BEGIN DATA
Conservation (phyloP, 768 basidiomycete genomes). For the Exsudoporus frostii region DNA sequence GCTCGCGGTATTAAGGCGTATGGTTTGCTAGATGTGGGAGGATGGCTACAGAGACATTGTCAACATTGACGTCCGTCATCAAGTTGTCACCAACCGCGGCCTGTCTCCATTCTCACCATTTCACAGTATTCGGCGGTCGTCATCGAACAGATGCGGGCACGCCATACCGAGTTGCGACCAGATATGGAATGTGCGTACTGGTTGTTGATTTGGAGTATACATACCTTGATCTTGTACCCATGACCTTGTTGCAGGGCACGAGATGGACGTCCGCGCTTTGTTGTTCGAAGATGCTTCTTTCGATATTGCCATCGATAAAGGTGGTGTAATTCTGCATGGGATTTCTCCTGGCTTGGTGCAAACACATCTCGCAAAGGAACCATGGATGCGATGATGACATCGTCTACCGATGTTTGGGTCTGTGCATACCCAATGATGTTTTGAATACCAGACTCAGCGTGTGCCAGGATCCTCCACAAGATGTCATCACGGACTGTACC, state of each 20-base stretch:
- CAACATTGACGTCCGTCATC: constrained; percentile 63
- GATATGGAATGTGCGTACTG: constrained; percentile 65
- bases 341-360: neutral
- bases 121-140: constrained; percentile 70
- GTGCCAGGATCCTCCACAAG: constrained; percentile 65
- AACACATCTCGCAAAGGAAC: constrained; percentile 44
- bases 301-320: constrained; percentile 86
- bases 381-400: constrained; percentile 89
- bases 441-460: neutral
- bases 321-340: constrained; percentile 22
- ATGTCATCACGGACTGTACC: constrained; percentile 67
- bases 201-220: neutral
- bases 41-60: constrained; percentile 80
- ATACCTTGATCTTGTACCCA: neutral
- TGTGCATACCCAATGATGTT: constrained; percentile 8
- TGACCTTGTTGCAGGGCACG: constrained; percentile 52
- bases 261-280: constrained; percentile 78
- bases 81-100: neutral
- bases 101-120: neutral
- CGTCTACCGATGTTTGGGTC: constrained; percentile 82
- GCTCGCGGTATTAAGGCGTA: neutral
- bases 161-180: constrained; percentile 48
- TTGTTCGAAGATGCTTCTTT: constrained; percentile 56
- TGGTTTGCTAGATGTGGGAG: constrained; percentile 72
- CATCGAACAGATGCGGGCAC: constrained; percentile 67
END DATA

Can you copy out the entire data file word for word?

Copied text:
Conservation (phyloP, 768 basidiomycete genomes). For the Exsudoporus frostii region DNA sequence GCTCGCGGTATTAAGGCGTATGGTTTGCTAGATGTGGGAGGATGGCTACAGAGACATTGTCAACATTGACGTCCGTCATCAAGTTGTCACCAACCGCGGCCTGTCTCCATTCTCACCATTTCACAGTATTCGGCGGTCGTCATCGAACAGATGCGGGCACGCCATACCGAGTTGCGACCAGATATGGAATGTGCGTACTGGTTGTTGATTTGGAGTATACATACCTTGATCTTGTACCCATGACCTTGTTGCAGGGCACGAGATGGACGTCCGCGCTTTGTTGTTCGAAGATGCTTCTTTCGATATTGCCATCGATAAAGGTGGTGTAATTCTGCATGGGATTTCTCCTGGCTTGGTGCAAACACATCTCGCAAAGGAACCATGGATGCGATGATGACATCGTCTACCGATGTTTGGGTCTGTGCATACCCAATGATGTTTTGAATACCAGACTCAGCGTGTGCCAGGATCCTCCACAAGATGTCATCACGGACTGTACC, state of each 20-base stretch:
- CAACATTGACGTCCGTCATC: constrained; percentile 63
- GATATGGAATGTGCGTACTG: constrained; percentile 65
- bases 341-360: neutral
- bases 121-140: constrained; percentile 70
- GTGCCAGGATCCTCCACAAG: constrained; percentile 65
- AACACATCTCGCAAAGGAAC: constrained; percentile 44
- bases 301-320: constrained; percentile 86
- bases 381-400: constrained; percentile 89
- bases 441-460: neutral
- bases 321-340: constrained; percentile 22
- ATGTCATCACGGACTGTACC: constrained; percentile 67
- bases 201-220: neutral
- bases 41-60: constrained; percentile 80
- ATACCTTGATCTTGTACCCA: neutral
- TGTGCATACCCAATGATGTT: constrained; percentile 8
- TGACCTTGTTGCAGGGCACG: constrained; percentile 52
- bases 261-280: constrained; percentile 78
- bases 81-100: neutral
- bases 101-120: neutral
- CGTCTACCGATGTTTGGGTC: constrained; percentile 82
- GCTCGCGGTATTAAGGCGTA: neutral
- bases 161-180: constrained; percentile 48
- TTGTTCGAAGATGCTTCTTT: constrained; percentile 56
- TGGTTTGCTAGATGTGGGAG: constrained; percentile 72
- CATCGAACAGATGCGGGCAC: constrained; percentile 67